A region with Aztec, Mayan, Spanish, and British influence, Central America is packed with ancient history and home to incredible natural features ranging from active volcanoes to cloud forests and the famous beaches of the beautiful Caribbean Sea. It’s no wonder this region is on the bucket list of most travel junkies.
Endless adventure, natural beauty and biodiversity mixed in with a vibrant history and culture mean that the seven nations of Central America rely heavily on tourism, particularly from the United States, and therefore the demand for English teachers is growing. TEFL courses are available throughout Central America, with the most popular countries for TEFL programs being Panama, Costa Rica, Nicaragua, and Guatemala.
While some TEFL courses in Central America are concentrated in and around cities like Antigua, San José, or Panama City, many opportunities to complete TEFL certification can be found in smaller coastal towns. Whether you prefer to study in a capital city or a relaxed beach town, completing your TEFL certification in Central America can serve as a starting point to a successful career in teaching English as a foreign language around the world.
There are three main TEFL course types in Central America: On-site, Hybrid, and Online. For each kind, and in all countries, the qualifications you will need are: be 18+, have a high school or equivalent diploma, and be a native or near-native English speaker.
On-site TEFL Courses
These are courses that you complete entirely in-country and usually in a school with classrooms. Courses may be held over 4 weeks or 120-150 hours and are taught by experienced TEFL teacher-trainers. They can be very intensive but often form the basis for lifelong friendships, contacts with the TEFL teaching community in the region (for leads on good colleagues as well as jobs!), and an immersive kick-start to your new career.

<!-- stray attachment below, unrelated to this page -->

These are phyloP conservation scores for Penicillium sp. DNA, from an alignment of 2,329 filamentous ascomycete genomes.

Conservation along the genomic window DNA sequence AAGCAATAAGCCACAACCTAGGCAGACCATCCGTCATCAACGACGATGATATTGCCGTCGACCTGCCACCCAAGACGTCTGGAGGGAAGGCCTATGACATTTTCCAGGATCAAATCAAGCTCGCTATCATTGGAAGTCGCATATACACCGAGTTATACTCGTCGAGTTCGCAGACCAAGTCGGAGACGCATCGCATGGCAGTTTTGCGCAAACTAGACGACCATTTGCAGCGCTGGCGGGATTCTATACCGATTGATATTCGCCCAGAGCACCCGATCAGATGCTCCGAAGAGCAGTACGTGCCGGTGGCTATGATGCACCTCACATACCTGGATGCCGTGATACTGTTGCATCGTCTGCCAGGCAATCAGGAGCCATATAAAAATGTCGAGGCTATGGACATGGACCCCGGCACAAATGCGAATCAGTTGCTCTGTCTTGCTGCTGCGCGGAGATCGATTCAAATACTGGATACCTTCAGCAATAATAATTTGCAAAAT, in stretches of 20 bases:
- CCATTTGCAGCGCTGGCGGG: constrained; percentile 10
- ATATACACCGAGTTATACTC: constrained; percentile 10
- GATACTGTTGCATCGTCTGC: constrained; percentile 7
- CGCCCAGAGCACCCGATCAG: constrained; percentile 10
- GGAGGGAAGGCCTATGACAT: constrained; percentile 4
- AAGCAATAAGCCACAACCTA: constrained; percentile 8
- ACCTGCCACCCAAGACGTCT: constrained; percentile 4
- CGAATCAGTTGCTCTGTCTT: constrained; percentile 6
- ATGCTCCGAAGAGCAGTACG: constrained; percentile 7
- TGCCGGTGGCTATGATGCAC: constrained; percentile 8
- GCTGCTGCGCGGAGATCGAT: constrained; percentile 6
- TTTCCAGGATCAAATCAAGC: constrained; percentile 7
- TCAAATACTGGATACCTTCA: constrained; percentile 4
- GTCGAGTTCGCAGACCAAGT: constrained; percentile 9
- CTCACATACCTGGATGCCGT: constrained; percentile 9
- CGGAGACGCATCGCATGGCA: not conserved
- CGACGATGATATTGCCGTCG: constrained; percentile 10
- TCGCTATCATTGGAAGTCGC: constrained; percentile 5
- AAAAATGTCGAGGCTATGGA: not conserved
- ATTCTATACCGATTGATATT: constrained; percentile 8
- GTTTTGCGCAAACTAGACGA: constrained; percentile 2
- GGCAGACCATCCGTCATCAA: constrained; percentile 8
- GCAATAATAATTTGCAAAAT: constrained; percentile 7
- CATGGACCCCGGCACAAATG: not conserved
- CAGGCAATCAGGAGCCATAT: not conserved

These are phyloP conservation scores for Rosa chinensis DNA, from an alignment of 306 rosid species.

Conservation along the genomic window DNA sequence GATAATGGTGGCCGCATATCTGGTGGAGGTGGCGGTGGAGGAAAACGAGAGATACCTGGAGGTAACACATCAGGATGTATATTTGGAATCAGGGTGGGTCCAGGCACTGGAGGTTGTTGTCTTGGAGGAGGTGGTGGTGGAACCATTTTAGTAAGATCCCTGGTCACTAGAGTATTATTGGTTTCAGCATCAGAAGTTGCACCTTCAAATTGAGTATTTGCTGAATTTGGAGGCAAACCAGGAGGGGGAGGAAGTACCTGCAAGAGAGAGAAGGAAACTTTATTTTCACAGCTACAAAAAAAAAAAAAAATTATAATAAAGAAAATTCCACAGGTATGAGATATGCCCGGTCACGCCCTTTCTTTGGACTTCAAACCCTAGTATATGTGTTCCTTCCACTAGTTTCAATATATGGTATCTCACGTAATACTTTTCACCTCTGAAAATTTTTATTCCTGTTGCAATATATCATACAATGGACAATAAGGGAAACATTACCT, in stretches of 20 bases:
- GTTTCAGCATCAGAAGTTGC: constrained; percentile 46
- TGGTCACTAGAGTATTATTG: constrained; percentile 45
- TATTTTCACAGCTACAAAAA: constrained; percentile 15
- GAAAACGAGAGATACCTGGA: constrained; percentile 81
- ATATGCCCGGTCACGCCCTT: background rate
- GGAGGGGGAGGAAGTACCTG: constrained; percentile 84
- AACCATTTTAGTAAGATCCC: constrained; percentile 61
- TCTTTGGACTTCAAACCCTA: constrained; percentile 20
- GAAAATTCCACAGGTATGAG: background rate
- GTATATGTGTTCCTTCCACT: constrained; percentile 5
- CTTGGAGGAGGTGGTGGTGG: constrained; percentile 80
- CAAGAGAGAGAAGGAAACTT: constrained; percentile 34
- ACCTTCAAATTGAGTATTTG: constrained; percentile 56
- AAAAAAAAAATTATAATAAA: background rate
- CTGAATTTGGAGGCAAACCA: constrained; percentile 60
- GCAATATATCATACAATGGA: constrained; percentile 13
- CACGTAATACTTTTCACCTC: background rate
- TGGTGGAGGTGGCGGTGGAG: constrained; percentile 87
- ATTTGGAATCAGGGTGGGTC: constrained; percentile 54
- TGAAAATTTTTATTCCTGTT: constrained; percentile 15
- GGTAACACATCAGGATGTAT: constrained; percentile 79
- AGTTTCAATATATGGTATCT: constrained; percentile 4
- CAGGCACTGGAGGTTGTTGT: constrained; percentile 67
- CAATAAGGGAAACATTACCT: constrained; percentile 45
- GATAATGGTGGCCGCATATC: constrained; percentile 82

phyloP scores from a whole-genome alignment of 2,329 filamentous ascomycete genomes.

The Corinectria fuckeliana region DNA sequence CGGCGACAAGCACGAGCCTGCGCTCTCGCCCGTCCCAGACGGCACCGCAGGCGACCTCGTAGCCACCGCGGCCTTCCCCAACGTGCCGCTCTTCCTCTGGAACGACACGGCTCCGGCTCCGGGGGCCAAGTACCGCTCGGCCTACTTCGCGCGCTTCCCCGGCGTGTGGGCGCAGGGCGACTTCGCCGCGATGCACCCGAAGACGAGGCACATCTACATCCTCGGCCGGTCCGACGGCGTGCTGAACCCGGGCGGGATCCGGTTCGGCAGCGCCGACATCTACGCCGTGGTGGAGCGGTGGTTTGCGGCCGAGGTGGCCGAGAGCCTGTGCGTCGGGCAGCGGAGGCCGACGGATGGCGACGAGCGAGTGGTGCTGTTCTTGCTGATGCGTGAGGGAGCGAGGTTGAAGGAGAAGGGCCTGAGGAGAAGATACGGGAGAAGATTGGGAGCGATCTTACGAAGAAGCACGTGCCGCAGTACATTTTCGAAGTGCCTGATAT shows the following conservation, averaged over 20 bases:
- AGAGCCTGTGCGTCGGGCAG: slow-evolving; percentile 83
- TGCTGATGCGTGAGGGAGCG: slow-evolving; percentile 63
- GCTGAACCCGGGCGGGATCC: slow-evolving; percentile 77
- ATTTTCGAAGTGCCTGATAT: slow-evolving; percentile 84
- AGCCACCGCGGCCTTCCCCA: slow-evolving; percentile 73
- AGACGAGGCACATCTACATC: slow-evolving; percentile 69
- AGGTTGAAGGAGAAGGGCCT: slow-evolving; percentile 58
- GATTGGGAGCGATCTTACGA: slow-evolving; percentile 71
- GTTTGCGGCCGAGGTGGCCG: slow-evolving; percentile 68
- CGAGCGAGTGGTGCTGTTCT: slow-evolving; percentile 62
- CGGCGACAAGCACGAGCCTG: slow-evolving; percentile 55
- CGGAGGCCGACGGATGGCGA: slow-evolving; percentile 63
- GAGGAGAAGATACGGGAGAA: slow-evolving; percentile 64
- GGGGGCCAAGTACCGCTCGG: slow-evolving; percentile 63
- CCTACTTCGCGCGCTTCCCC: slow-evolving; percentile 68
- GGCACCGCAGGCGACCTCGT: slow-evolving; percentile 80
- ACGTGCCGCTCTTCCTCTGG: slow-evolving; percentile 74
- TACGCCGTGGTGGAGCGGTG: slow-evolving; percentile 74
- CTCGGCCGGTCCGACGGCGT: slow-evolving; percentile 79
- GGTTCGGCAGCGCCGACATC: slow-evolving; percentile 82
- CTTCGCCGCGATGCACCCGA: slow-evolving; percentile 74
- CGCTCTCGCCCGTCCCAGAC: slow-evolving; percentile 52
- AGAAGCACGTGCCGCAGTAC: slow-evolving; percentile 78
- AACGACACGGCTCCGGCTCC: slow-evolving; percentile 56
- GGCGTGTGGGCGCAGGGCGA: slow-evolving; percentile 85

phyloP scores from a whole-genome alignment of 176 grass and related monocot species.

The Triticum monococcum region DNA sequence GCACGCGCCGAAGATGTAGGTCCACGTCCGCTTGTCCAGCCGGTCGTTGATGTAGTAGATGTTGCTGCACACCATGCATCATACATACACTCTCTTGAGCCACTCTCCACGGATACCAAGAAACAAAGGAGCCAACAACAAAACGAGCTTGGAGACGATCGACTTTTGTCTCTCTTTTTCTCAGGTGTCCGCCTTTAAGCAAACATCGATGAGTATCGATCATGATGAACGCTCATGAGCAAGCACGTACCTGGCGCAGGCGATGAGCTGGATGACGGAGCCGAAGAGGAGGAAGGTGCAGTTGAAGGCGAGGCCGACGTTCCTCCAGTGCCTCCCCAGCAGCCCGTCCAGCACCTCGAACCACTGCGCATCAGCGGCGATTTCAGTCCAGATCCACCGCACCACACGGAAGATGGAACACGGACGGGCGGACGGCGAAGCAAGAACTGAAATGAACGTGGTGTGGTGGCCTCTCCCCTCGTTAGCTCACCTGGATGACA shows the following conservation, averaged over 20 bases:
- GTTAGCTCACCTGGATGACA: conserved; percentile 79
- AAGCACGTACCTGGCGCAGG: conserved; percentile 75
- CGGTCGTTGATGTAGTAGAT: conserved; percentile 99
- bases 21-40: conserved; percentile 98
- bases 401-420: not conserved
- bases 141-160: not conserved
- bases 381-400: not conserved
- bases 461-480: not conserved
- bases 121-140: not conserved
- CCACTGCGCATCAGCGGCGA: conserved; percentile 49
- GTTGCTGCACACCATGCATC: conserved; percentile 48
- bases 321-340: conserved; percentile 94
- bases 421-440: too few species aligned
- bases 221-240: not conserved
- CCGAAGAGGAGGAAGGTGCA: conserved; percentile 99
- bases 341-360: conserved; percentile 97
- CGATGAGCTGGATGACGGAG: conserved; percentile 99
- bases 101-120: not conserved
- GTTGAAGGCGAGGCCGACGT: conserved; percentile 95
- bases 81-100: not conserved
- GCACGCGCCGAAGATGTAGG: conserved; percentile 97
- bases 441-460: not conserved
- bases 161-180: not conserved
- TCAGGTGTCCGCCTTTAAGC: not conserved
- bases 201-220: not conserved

For the best experience, look for a course that is internationally accredited, and offers a small class size, the opportunity to observe experienced teachers, a practical teaching component (where you practice teaching in a real classroom setting) and at least 120 hours of instruction.
Hybrid TEFL Courses
Hybrid TEFL courses can be the best option for people who are unable to take the full 4 weeks/120 hours to complete their certification in-country. They blend on-site and online instruction. Typically you will complete some online modules and self-study and receive some guided tutoring on Skype, and then do a practical teaching component on-site in the country of certification.
Online TEFL Courses
Online TEFL courses are becoming more and more popular for aspiring teachers who are time poor and need the maximum flexibility to complete units of study such as reading and writing assignments. Increasingly, they even allow you to do practice teaching in real classroom settings via platforms like Skype or Google Hangouts! For best results look for an online course that provides this option and make sure you are able to meet with a tutor on Skype on a regular basis.
When & Where to Get Your TEFL
TEFL courses in Central America are typically offered in cities - but not always the capital city! in Nicaragua for example, the majority of courses are in Leon (55 miles from the capital, Managua). You could also consider doing your course in the lakeside city of Granada.
In Guatemala most courses are offered in Antigua, south of the capital. It's got extraordinary colonial heritage and natural features (including volcanoes!)
In Costa Rica, there are many private language institutes in San Jose, the capital; but you can also head out to the coastal towns and have a number of different courses to choose from.
Guatemala, Honduras and Nicaragua each allow visitors to stay for 90 days without obtaining a tourist visa. For citizens of the US and most other countries there is no visa required for Belize or Panama. For Costa Rica, make sure you have a return ticket to exit. For El Salvador, you will need to purchase a tourist card for around $10.
As for all travel, make sure your passport is valid -- within six months of expiry at a minimum is a good rule of thumb.
Housing & Cost of Living